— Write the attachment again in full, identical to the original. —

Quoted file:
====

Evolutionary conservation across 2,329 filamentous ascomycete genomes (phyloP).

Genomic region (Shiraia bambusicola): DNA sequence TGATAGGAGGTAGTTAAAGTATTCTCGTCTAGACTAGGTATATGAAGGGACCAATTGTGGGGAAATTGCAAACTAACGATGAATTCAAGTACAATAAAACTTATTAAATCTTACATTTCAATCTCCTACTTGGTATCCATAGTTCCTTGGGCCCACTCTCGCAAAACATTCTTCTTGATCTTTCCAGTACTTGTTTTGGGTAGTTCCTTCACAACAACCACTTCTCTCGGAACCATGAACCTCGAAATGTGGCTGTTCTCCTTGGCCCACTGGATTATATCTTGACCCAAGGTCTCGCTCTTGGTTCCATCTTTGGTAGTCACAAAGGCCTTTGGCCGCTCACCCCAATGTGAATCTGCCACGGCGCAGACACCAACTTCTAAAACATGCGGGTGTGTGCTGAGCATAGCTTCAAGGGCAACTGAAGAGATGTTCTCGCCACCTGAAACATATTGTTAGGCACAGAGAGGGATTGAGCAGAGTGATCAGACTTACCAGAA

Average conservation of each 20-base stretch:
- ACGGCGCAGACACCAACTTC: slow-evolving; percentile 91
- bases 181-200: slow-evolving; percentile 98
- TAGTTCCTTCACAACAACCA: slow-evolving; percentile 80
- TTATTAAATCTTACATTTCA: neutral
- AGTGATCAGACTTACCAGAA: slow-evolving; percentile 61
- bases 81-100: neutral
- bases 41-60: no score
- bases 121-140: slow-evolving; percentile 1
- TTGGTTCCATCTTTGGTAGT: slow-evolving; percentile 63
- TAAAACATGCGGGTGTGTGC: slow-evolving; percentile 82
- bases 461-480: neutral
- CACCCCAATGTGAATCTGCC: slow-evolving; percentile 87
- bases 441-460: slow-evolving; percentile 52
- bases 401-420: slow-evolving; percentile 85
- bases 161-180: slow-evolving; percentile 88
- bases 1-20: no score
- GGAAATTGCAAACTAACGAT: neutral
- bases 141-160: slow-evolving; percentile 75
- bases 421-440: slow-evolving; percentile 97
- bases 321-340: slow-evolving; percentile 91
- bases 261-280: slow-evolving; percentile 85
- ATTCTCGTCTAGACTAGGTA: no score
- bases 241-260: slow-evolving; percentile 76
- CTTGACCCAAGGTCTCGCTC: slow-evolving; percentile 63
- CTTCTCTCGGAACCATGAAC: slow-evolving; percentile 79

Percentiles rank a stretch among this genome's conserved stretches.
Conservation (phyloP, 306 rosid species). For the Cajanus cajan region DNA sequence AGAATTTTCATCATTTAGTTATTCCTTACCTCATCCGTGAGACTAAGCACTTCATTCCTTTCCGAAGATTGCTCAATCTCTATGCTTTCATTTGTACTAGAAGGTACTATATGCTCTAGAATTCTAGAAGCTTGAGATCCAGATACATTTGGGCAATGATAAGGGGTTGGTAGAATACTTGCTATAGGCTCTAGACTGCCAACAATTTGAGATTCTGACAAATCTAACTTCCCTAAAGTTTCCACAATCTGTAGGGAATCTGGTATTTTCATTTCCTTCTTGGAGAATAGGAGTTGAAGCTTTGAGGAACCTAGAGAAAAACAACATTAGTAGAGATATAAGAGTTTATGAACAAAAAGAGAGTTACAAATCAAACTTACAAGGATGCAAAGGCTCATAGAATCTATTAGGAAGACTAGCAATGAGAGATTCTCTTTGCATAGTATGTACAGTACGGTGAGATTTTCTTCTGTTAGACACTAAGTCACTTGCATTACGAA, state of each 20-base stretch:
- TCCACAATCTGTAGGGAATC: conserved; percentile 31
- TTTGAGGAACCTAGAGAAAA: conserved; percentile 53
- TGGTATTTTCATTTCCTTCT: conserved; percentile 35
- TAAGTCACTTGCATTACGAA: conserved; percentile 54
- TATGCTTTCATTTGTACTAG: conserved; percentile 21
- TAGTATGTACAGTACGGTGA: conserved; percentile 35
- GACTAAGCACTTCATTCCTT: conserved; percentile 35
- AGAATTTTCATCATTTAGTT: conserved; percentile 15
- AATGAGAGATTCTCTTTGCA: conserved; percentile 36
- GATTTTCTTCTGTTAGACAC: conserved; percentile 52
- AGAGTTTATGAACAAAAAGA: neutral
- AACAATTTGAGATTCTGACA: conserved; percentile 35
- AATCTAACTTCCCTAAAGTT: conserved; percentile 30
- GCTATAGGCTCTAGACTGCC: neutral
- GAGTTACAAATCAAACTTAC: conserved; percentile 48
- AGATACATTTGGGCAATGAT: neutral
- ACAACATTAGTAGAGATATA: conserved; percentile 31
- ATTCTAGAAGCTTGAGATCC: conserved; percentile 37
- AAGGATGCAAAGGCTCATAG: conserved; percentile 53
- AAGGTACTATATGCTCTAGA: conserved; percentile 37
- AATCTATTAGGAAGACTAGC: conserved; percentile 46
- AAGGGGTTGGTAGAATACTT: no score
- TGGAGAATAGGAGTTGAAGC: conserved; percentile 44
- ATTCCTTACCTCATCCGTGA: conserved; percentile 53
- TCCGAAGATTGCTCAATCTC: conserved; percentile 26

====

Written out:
Evolutionary conservation across 2,329 filamentous ascomycete genomes (phyloP).

Genomic region (Shiraia bambusicola): DNA sequence TGATAGGAGGTAGTTAAAGTATTCTCGTCTAGACTAGGTATATGAAGGGACCAATTGTGGGGAAATTGCAAACTAACGATGAATTCAAGTACAATAAAACTTATTAAATCTTACATTTCAATCTCCTACTTGGTATCCATAGTTCCTTGGGCCCACTCTCGCAAAACATTCTTCTTGATCTTTCCAGTACTTGTTTTGGGTAGTTCCTTCACAACAACCACTTCTCTCGGAACCATGAACCTCGAAATGTGGCTGTTCTCCTTGGCCCACTGGATTATATCTTGACCCAAGGTCTCGCTCTTGGTTCCATCTTTGGTAGTCACAAAGGCCTTTGGCCGCTCACCCCAATGTGAATCTGCCACGGCGCAGACACCAACTTCTAAAACATGCGGGTGTGTGCTGAGCATAGCTTCAAGGGCAACTGAAGAGATGTTCTCGCCACCTGAAACATATTGTTAGGCACAGAGAGGGATTGAGCAGAGTGATCAGACTTACCAGAA

Average conservation of each 20-base stretch:
- ACGGCGCAGACACCAACTTC: slow-evolving; percentile 91
- bases 181-200: slow-evolving; percentile 98
- TAGTTCCTTCACAACAACCA: slow-evolving; percentile 80
- TTATTAAATCTTACATTTCA: neutral
- AGTGATCAGACTTACCAGAA: slow-evolving; percentile 61
- bases 81-100: neutral
- bases 41-60: no score
- bases 121-140: slow-evolving; percentile 1
- TTGGTTCCATCTTTGGTAGT: slow-evolving; percentile 63
- TAAAACATGCGGGTGTGTGC: slow-evolving; percentile 82
- bases 461-480: neutral
- CACCCCAATGTGAATCTGCC: slow-evolving; percentile 87
- bases 441-460: slow-evolving; percentile 52
- bases 401-420: slow-evolving; percentile 85
- bases 161-180: slow-evolving; percentile 88
- bases 1-20: no score
- GGAAATTGCAAACTAACGAT: neutral
- bases 141-160: slow-evolving; percentile 75
- bases 421-440: slow-evolving; percentile 97
- bases 321-340: slow-evolving; percentile 91
- bases 261-280: slow-evolving; percentile 85
- ATTCTCGTCTAGACTAGGTA: no score
- bases 241-260: slow-evolving; percentile 76
- CTTGACCCAAGGTCTCGCTC: slow-evolving; percentile 63
- CTTCTCTCGGAACCATGAAC: slow-evolving; percentile 79

Percentiles rank a stretch among this genome's conserved stretches.
Conservation (phyloP, 306 rosid species). For the Cajanus cajan region DNA sequence AGAATTTTCATCATTTAGTTATTCCTTACCTCATCCGTGAGACTAAGCACTTCATTCCTTTCCGAAGATTGCTCAATCTCTATGCTTTCATTTGTACTAGAAGGTACTATATGCTCTAGAATTCTAGAAGCTTGAGATCCAGATACATTTGGGCAATGATAAGGGGTTGGTAGAATACTTGCTATAGGCTCTAGACTGCCAACAATTTGAGATTCTGACAAATCTAACTTCCCTAAAGTTTCCACAATCTGTAGGGAATCTGGTATTTTCATTTCCTTCTTGGAGAATAGGAGTTGAAGCTTTGAGGAACCTAGAGAAAAACAACATTAGTAGAGATATAAGAGTTTATGAACAAAAAGAGAGTTACAAATCAAACTTACAAGGATGCAAAGGCTCATAGAATCTATTAGGAAGACTAGCAATGAGAGATTCTCTTTGCATAGTATGTACAGTACGGTGAGATTTTCTTCTGTTAGACACTAAGTCACTTGCATTACGAA, state of each 20-base stretch:
- TCCACAATCTGTAGGGAATC: conserved; percentile 31
- TTTGAGGAACCTAGAGAAAA: conserved; percentile 53
- TGGTATTTTCATTTCCTTCT: conserved; percentile 35
- TAAGTCACTTGCATTACGAA: conserved; percentile 54
- TATGCTTTCATTTGTACTAG: conserved; percentile 21
- TAGTATGTACAGTACGGTGA: conserved; percentile 35
- GACTAAGCACTTCATTCCTT: conserved; percentile 35
- AGAATTTTCATCATTTAGTT: conserved; percentile 15
- AATGAGAGATTCTCTTTGCA: conserved; percentile 36
- GATTTTCTTCTGTTAGACAC: conserved; percentile 52
- AGAGTTTATGAACAAAAAGA: neutral
- AACAATTTGAGATTCTGACA: conserved; percentile 35
- AATCTAACTTCCCTAAAGTT: conserved; percentile 30
- GCTATAGGCTCTAGACTGCC: neutral
- GAGTTACAAATCAAACTTAC: conserved; percentile 48
- AGATACATTTGGGCAATGAT: neutral
- ACAACATTAGTAGAGATATA: conserved; percentile 31
- ATTCTAGAAGCTTGAGATCC: conserved; percentile 37
- AAGGATGCAAAGGCTCATAG: conserved; percentile 53
- AAGGTACTATATGCTCTAGA: conserved; percentile 37
- AATCTATTAGGAAGACTAGC: conserved; percentile 46
- AAGGGGTTGGTAGAATACTT: no score
- TGGAGAATAGGAGTTGAAGC: conserved; percentile 44
- ATTCCTTACCTCATCCGTGA: conserved; percentile 53
- TCCGAAGATTGCTCAATCTC: conserved; percentile 26